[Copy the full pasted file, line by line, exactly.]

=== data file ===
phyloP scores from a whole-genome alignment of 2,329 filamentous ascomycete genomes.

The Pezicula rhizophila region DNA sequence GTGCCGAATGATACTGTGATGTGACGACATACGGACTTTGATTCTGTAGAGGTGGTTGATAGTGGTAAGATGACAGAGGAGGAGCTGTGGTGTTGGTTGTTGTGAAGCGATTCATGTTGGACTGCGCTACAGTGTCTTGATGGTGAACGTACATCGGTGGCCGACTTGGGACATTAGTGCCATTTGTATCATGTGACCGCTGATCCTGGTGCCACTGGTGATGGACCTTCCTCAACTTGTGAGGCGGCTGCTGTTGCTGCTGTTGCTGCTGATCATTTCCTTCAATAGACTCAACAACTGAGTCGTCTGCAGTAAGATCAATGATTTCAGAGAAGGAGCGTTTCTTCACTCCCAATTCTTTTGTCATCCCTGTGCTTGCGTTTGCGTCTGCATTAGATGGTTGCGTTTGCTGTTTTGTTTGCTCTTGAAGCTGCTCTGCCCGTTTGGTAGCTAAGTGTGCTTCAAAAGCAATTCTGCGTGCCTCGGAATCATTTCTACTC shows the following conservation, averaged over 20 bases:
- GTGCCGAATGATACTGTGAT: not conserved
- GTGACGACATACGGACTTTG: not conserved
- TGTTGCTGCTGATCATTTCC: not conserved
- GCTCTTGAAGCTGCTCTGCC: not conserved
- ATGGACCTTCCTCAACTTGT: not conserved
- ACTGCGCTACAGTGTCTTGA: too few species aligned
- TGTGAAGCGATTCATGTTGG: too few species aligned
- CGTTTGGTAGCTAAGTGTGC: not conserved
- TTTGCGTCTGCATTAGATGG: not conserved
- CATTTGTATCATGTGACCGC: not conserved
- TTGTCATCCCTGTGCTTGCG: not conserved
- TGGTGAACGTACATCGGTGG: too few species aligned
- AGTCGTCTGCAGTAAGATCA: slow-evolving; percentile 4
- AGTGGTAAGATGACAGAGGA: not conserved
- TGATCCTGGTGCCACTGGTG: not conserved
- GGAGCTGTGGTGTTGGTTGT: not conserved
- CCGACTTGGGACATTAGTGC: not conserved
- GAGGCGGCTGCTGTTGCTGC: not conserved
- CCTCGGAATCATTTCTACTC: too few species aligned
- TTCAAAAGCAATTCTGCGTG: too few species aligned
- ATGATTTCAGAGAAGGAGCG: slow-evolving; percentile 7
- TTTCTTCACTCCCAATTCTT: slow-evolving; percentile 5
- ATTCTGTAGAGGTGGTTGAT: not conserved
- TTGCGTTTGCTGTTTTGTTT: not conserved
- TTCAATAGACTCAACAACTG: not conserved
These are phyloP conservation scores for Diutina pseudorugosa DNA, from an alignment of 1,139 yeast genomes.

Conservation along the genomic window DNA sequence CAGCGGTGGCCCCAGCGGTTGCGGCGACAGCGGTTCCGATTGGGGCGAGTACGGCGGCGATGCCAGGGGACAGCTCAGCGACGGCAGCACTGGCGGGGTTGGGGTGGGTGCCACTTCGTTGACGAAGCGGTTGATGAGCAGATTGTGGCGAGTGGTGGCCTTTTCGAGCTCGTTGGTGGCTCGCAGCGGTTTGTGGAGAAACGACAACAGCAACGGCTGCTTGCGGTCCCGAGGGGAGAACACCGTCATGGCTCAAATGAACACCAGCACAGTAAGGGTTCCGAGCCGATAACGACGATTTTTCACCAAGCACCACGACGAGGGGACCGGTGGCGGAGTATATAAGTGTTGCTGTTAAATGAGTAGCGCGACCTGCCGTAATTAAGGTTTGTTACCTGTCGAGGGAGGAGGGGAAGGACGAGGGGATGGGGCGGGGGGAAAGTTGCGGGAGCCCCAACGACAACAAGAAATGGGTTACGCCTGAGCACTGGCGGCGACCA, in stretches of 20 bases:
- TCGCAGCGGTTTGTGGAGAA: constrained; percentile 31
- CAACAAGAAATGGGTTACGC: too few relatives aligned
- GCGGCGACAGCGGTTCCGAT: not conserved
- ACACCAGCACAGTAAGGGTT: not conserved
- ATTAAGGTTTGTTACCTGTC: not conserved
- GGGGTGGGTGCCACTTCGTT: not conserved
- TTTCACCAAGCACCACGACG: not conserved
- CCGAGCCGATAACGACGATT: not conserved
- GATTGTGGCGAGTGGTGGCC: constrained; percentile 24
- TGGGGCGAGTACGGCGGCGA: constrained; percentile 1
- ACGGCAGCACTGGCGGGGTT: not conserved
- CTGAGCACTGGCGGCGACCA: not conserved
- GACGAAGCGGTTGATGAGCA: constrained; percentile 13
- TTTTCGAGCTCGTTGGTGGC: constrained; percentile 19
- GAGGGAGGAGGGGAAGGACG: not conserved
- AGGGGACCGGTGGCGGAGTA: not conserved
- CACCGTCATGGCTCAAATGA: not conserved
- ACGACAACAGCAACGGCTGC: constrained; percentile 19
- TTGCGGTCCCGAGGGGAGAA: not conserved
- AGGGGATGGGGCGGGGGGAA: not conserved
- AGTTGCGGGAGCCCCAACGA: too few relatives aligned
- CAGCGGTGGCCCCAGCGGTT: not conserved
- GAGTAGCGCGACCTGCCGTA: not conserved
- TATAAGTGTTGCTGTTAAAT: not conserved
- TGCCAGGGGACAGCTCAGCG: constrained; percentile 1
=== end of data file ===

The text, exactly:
phyloP scores from a whole-genome alignment of 2,329 filamentous ascomycete genomes.

The Pezicula rhizophila region DNA sequence GTGCCGAATGATACTGTGATGTGACGACATACGGACTTTGATTCTGTAGAGGTGGTTGATAGTGGTAAGATGACAGAGGAGGAGCTGTGGTGTTGGTTGTTGTGAAGCGATTCATGTTGGACTGCGCTACAGTGTCTTGATGGTGAACGTACATCGGTGGCCGACTTGGGACATTAGTGCCATTTGTATCATGTGACCGCTGATCCTGGTGCCACTGGTGATGGACCTTCCTCAACTTGTGAGGCGGCTGCTGTTGCTGCTGTTGCTGCTGATCATTTCCTTCAATAGACTCAACAACTGAGTCGTCTGCAGTAAGATCAATGATTTCAGAGAAGGAGCGTTTCTTCACTCCCAATTCTTTTGTCATCCCTGTGCTTGCGTTTGCGTCTGCATTAGATGGTTGCGTTTGCTGTTTTGTTTGCTCTTGAAGCTGCTCTGCCCGTTTGGTAGCTAAGTGTGCTTCAAAAGCAATTCTGCGTGCCTCGGAATCATTTCTACTC shows the following conservation, averaged over 20 bases:
- GTGCCGAATGATACTGTGAT: not conserved
- GTGACGACATACGGACTTTG: not conserved
- TGTTGCTGCTGATCATTTCC: not conserved
- GCTCTTGAAGCTGCTCTGCC: not conserved
- ATGGACCTTCCTCAACTTGT: not conserved
- ACTGCGCTACAGTGTCTTGA: too few species aligned
- TGTGAAGCGATTCATGTTGG: too few species aligned
- CGTTTGGTAGCTAAGTGTGC: not conserved
- TTTGCGTCTGCATTAGATGG: not conserved
- CATTTGTATCATGTGACCGC: not conserved
- TTGTCATCCCTGTGCTTGCG: not conserved
- TGGTGAACGTACATCGGTGG: too few species aligned
- AGTCGTCTGCAGTAAGATCA: slow-evolving; percentile 4
- AGTGGTAAGATGACAGAGGA: not conserved
- TGATCCTGGTGCCACTGGTG: not conserved
- GGAGCTGTGGTGTTGGTTGT: not conserved
- CCGACTTGGGACATTAGTGC: not conserved
- GAGGCGGCTGCTGTTGCTGC: not conserved
- CCTCGGAATCATTTCTACTC: too few species aligned
- TTCAAAAGCAATTCTGCGTG: too few species aligned
- ATGATTTCAGAGAAGGAGCG: slow-evolving; percentile 7
- TTTCTTCACTCCCAATTCTT: slow-evolving; percentile 5
- ATTCTGTAGAGGTGGTTGAT: not conserved
- TTGCGTTTGCTGTTTTGTTT: not conserved
- TTCAATAGACTCAACAACTG: not conserved
These are phyloP conservation scores for Diutina pseudorugosa DNA, from an alignment of 1,139 yeast genomes.

Conservation along the genomic window DNA sequence CAGCGGTGGCCCCAGCGGTTGCGGCGACAGCGGTTCCGATTGGGGCGAGTACGGCGGCGATGCCAGGGGACAGCTCAGCGACGGCAGCACTGGCGGGGTTGGGGTGGGTGCCACTTCGTTGACGAAGCGGTTGATGAGCAGATTGTGGCGAGTGGTGGCCTTTTCGAGCTCGTTGGTGGCTCGCAGCGGTTTGTGGAGAAACGACAACAGCAACGGCTGCTTGCGGTCCCGAGGGGAGAACACCGTCATGGCTCAAATGAACACCAGCACAGTAAGGGTTCCGAGCCGATAACGACGATTTTTCACCAAGCACCACGACGAGGGGACCGGTGGCGGAGTATATAAGTGTTGCTGTTAAATGAGTAGCGCGACCTGCCGTAATTAAGGTTTGTTACCTGTCGAGGGAGGAGGGGAAGGACGAGGGGATGGGGCGGGGGGAAAGTTGCGGGAGCCCCAACGACAACAAGAAATGGGTTACGCCTGAGCACTGGCGGCGACCA, in stretches of 20 bases:
- TCGCAGCGGTTTGTGGAGAA: constrained; percentile 31
- CAACAAGAAATGGGTTACGC: too few relatives aligned
- GCGGCGACAGCGGTTCCGAT: not conserved
- ACACCAGCACAGTAAGGGTT: not conserved
- ATTAAGGTTTGTTACCTGTC: not conserved
- GGGGTGGGTGCCACTTCGTT: not conserved
- TTTCACCAAGCACCACGACG: not conserved
- CCGAGCCGATAACGACGATT: not conserved
- GATTGTGGCGAGTGGTGGCC: constrained; percentile 24
- TGGGGCGAGTACGGCGGCGA: constrained; percentile 1
- ACGGCAGCACTGGCGGGGTT: not conserved
- CTGAGCACTGGCGGCGACCA: not conserved
- GACGAAGCGGTTGATGAGCA: constrained; percentile 13
- TTTTCGAGCTCGTTGGTGGC: constrained; percentile 19
- GAGGGAGGAGGGGAAGGACG: not conserved
- AGGGGACCGGTGGCGGAGTA: not conserved
- CACCGTCATGGCTCAAATGA: not conserved
- ACGACAACAGCAACGGCTGC: constrained; percentile 19
- TTGCGGTCCCGAGGGGAGAA: not conserved
- AGGGGATGGGGCGGGGGGAA: not conserved
- AGTTGCGGGAGCCCCAACGA: too few relatives aligned
- CAGCGGTGGCCCCAGCGGTT: not conserved
- GAGTAGCGCGACCTGCCGTA: not conserved
- TATAAGTGTTGCTGTTAAAT: not conserved
- TGCCAGGGGACAGCTCAGCG: constrained; percentile 1